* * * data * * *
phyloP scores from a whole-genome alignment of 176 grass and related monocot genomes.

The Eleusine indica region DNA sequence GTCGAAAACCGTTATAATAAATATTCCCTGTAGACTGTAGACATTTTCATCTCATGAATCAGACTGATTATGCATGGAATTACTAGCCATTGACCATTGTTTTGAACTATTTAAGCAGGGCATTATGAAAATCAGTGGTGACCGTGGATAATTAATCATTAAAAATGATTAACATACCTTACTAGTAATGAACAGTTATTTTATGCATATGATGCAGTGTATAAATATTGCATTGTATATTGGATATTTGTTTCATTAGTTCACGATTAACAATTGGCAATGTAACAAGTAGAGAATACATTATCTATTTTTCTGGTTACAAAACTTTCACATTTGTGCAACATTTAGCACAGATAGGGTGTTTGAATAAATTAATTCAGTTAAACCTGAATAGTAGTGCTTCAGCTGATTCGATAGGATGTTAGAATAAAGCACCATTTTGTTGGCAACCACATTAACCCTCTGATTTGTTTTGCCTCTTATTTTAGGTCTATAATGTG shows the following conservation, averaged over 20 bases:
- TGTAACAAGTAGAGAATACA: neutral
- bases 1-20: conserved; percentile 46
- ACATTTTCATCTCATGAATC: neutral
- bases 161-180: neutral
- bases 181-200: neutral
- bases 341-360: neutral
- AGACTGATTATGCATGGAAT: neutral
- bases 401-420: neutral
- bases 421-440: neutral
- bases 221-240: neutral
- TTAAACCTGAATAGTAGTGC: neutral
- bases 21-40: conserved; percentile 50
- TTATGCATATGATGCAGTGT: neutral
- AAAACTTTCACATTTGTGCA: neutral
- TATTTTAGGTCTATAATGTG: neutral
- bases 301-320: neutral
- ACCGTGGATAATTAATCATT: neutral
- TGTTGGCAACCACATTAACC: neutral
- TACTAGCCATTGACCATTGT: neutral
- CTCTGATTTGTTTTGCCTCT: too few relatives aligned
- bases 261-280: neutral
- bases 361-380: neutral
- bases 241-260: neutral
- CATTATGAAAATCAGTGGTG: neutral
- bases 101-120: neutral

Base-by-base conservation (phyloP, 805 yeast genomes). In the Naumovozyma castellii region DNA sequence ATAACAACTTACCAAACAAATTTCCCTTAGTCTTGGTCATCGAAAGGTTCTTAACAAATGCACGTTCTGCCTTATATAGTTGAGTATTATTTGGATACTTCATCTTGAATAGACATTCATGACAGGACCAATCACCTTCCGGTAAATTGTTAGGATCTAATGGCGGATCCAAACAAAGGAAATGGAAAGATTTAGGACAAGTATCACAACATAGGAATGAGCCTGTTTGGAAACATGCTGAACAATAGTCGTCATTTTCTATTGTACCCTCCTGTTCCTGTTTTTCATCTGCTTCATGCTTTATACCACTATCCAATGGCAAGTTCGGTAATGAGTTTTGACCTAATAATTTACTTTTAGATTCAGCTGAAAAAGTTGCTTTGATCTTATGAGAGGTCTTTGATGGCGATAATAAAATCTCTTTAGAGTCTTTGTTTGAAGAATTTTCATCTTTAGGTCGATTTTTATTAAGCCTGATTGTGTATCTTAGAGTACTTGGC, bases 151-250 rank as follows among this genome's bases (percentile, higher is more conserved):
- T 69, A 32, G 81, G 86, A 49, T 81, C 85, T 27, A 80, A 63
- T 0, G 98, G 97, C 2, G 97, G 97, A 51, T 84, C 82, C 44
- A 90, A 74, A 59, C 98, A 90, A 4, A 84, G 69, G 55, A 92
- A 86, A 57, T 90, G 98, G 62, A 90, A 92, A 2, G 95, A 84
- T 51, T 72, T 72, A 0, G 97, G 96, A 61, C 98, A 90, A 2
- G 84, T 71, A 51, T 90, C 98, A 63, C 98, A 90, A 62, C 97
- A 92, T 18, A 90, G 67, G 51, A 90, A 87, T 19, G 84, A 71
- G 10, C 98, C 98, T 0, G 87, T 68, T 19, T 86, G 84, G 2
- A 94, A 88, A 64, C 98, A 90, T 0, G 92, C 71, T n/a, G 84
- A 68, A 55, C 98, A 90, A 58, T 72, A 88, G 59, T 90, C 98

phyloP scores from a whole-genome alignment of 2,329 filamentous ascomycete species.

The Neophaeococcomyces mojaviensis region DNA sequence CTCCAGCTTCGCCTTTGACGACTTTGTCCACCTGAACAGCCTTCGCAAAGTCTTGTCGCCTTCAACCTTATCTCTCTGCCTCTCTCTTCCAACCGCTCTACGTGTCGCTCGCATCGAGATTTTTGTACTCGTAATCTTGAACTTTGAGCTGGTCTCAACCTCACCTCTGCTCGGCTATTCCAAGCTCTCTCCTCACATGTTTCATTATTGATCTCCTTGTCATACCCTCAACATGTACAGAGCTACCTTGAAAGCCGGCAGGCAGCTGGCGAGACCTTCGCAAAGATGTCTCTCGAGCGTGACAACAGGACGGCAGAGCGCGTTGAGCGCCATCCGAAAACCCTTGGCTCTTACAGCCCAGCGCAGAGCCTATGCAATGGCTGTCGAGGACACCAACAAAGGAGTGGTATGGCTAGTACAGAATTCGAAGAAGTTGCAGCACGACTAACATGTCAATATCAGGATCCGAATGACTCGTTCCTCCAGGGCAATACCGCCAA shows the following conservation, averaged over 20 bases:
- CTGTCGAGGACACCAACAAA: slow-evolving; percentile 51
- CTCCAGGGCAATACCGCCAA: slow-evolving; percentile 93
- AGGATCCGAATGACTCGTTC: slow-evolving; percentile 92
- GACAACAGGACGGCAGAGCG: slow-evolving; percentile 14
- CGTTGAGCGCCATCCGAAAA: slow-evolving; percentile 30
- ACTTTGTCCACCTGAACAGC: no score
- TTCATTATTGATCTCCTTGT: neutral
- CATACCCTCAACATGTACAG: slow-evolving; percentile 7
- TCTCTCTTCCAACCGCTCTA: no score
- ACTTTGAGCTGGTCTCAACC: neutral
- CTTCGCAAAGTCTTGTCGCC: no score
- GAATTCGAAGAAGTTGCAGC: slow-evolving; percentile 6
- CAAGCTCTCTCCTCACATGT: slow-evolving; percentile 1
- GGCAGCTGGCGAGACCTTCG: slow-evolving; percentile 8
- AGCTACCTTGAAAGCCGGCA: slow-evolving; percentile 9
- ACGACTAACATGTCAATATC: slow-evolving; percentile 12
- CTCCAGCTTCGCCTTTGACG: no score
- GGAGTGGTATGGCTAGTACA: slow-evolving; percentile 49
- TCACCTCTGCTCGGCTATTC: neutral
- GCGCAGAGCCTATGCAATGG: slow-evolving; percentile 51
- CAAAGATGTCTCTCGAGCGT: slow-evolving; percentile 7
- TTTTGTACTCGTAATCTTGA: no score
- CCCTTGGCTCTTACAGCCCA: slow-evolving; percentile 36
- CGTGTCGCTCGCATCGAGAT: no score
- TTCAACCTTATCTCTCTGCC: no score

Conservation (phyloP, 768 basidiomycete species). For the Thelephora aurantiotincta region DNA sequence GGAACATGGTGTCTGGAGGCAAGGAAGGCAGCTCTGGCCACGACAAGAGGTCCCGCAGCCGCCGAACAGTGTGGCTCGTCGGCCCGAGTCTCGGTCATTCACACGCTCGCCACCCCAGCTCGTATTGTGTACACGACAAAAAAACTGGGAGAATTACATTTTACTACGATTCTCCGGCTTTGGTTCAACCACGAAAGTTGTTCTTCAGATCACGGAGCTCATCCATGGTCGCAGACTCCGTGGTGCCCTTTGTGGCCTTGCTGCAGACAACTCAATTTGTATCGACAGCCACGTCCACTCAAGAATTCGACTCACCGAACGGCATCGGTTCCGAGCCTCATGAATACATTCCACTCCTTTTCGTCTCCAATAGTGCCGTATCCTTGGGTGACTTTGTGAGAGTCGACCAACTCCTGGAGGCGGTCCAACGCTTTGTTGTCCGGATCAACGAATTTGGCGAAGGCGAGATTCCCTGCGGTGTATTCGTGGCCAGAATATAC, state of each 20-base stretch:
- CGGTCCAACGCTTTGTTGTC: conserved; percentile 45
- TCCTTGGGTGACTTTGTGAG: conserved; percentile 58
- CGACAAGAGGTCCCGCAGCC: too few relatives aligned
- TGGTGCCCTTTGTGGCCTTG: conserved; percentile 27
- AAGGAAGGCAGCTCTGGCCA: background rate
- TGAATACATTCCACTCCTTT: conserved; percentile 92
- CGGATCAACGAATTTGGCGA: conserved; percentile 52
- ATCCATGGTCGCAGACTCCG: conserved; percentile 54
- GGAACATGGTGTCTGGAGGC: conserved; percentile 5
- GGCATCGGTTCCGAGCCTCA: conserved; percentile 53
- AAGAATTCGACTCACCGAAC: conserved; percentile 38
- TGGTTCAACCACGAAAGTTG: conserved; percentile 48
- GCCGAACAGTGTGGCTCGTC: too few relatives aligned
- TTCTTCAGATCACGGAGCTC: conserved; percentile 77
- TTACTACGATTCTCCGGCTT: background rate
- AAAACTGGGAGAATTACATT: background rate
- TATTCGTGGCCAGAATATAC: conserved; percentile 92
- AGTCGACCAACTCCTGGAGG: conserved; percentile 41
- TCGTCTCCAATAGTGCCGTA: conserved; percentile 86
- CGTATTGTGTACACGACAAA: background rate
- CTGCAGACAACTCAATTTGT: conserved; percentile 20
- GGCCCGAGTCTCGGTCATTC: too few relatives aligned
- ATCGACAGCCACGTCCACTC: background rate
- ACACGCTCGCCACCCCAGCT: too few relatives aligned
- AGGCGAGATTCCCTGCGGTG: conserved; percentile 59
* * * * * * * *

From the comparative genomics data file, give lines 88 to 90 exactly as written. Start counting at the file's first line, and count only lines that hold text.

- GGCCCGAGTCTCGGTCATTC: too few relatives aligned
- ATCGACAGCCACGTCCACTC: background rate
- ACACGCTCGCCACCCCAGCT: too few relatives aligned